serviceberry flower

Why you should plant Amelanchier & more tips from Master Gardeners

Amelanchier is a native shrub that is easy to grow, gets pretty flowers, produces tasty berries and helps pollinators. As Lyn Chimera said in an article from January’s WNY Gardening Matters, what’s not to like? You can find more details here in the article on Amelanchier, also known as serviceberry, juneberry or shadbush. Also in this month’s issue are: An article discussing how some cultivars of native plants, also known as nativars, don’t support insects as well as the native plants…

wild bergamot from Ken Parker

Gardening trend for 2019 in Western New York: native plants

  by Connie Oswald Stofko Expect to hear more about native plants in 2019. A new group called the Western New York Native Plants Collaborative wants you to use more native plants in your garden, and there are lots of reason why you’ll want to use them. The collaborative is working on an education campaign to get gardeners excited about native plants and to encourage growers and garden centers to offer more native plants. The WNY Native Plants Collaborative includes…

flowers and vegetables in front yard

4 tips on using containers to create a gorgeous garden

  by Connie Oswald Stofko Previously I showed you my experiment with a container garden on my front lawn. That container garden wasn’t as successful as I had hoped, but I learned a lot and tried it again. This time it was successful and my neighbors told me they loved it, too! It didn’t look like much in May or June, but in July the plants filled out and it was gorgeous. We had a mild autumn, and the container…

spider plant

Caring for spider plants, plus more tips from Master Gardeners

Spider plants are popular for indoors because they look great with a waterfall of foliage and little “spiderlets” of leaves. They’re easy to care for, too, according the article in this month’s edition of WNY Gardening Matters, produced by the Master Gardeners of Cornell Cooperative Extension of Erie County. Read more about spider plants here.  Also in this month’s edition, read: Fall fungi, which discusses mushrooms that pop up in your lawn Crazy about clematis This month in the garden,…

flowers on sunchoke in Amherst NY 2013

Plant sunchokes in pots; now is time to plant

by Connie Oswald Stofko I’ve been growing sunchokes (also called Jerusalem artichokes) for several years now. These cool plants can grow 10 feet tall in one season. They get small yellow flowers. Not only that, you can eat the root! See more here. They’re very easy to grow– perhaps too easy. They spread a lot. Even if you try to harvest all of the tubers, it’s easy to miss a piece. The next year, you find you have sunchokes growing…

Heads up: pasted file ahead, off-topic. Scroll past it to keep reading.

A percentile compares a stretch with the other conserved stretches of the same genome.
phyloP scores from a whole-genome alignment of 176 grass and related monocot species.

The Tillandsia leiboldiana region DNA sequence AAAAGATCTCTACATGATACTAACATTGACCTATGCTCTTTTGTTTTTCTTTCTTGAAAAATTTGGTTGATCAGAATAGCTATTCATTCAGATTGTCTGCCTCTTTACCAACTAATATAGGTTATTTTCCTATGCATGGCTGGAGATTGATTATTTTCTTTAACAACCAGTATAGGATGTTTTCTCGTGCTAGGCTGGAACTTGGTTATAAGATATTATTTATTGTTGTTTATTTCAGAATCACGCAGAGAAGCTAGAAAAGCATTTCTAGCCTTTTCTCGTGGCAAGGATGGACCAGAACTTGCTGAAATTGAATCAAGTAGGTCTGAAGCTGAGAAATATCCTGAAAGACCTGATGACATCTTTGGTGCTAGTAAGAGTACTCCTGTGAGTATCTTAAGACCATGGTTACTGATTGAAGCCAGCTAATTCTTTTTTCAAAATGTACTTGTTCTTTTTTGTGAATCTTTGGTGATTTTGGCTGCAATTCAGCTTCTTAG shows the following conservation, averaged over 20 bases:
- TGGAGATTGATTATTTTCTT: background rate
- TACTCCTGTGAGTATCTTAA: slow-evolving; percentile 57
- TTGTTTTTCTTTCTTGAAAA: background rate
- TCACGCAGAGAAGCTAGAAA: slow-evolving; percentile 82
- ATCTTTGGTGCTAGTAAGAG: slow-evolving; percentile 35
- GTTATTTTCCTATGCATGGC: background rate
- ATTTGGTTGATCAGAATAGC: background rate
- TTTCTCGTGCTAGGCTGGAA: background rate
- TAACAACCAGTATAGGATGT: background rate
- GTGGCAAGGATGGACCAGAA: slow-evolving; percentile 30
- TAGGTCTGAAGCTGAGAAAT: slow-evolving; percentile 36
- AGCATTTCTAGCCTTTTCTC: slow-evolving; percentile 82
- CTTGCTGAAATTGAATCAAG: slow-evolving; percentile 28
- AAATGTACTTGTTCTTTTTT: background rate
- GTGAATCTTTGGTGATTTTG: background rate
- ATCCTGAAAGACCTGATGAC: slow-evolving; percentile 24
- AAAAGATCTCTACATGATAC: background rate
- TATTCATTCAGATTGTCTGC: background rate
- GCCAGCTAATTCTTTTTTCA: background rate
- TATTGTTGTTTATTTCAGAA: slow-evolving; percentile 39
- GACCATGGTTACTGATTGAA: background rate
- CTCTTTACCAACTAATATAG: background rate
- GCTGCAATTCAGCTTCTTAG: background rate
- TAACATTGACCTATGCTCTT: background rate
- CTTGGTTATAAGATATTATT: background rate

toad lily in Amherst NY

Create a beautiful autumn garden; see how Amherst gardener does it

  by Connie Oswald Stofko The many trees and shrubs in Connie Krueger’s backyard filtered the blazing afternoon sun. It was relaxing to be sheltered from the heat while being able to enjoy the colorful plants in both sunny and shady areas. And guess what? It was already after Labor Day! While your garden might peak in July, you can still enjoy your garden in autumn. Krueger shared her landscape during Open Gardens this summer, and her yard is still lovely…

New England asters

Why you should use native asters, plus more Master Gardener tips

Native asters are easy to grow, they bloom in autumn and they help butterflies. Read more about why you should use native asters in your garden in this article in September’s issue of WNY Gardening Matters, published by the Master Gardeners at Cornell Cooperative Extension in Erie County. Scroll down farther in that article to read about the weed orchid or Epipactus helleborine, an invasive plant that can pop up in your garden. It has even been known to push up through…

Miscanthus 'Scout' waving in a breeze

Noninvasive varieties of maiden grass available now

  by Connie Oswald Stofko If you like the looks of maiden grass, but were put off because it is labeled invasive, there is good news. Noninvasive varieties of Miscanthus sinensis or maiden grass are now available, said Mark Yadon, vice president at Mischler’s Florist and Greenhouses, 118 South Forest Rd., Williamsville. And if you’ve never heard of maiden grass, check these new varieties out. They look good now with attractive foliage, but they’re even better in autumn when they get spectacular, fluffy flowers….

lavender in Niagara Falls garden

Two tips on growing lavender in Western New York

  by M.L. Wells, Master Gardener Volunteer, Cornell Cooperative Extension of Allegany County When I gave visitors a tour of my gardens in July during the From the Earth event held by Allegany County Cornell Cooperative Extension, one visitor was amazed by my flourishing lavender plant. She asked, “Mine always dies, why does yours look so great?” As with most things, knowledge is power! To be a successful gardener you need to understand your plant’s needs, then apply a liberal amount…

container of flowers on deck railing

Have fun with containers & accept failures, says Buffalo gardener

    by Connie Oswald Stofko Martha and Dan Meegan have many gorgeous container plantings in their yard at 35 Montrose Ave., Buffalo, which they shared this month on the Samuel Capen Garden Walk. But not every gardening project works out the way you plan. “You’re going to fail at some,” Martha said, pointing to a small group of sad pots. “I left those out for people to see.” I loved that demonstration of encouragement to her visitors! I always…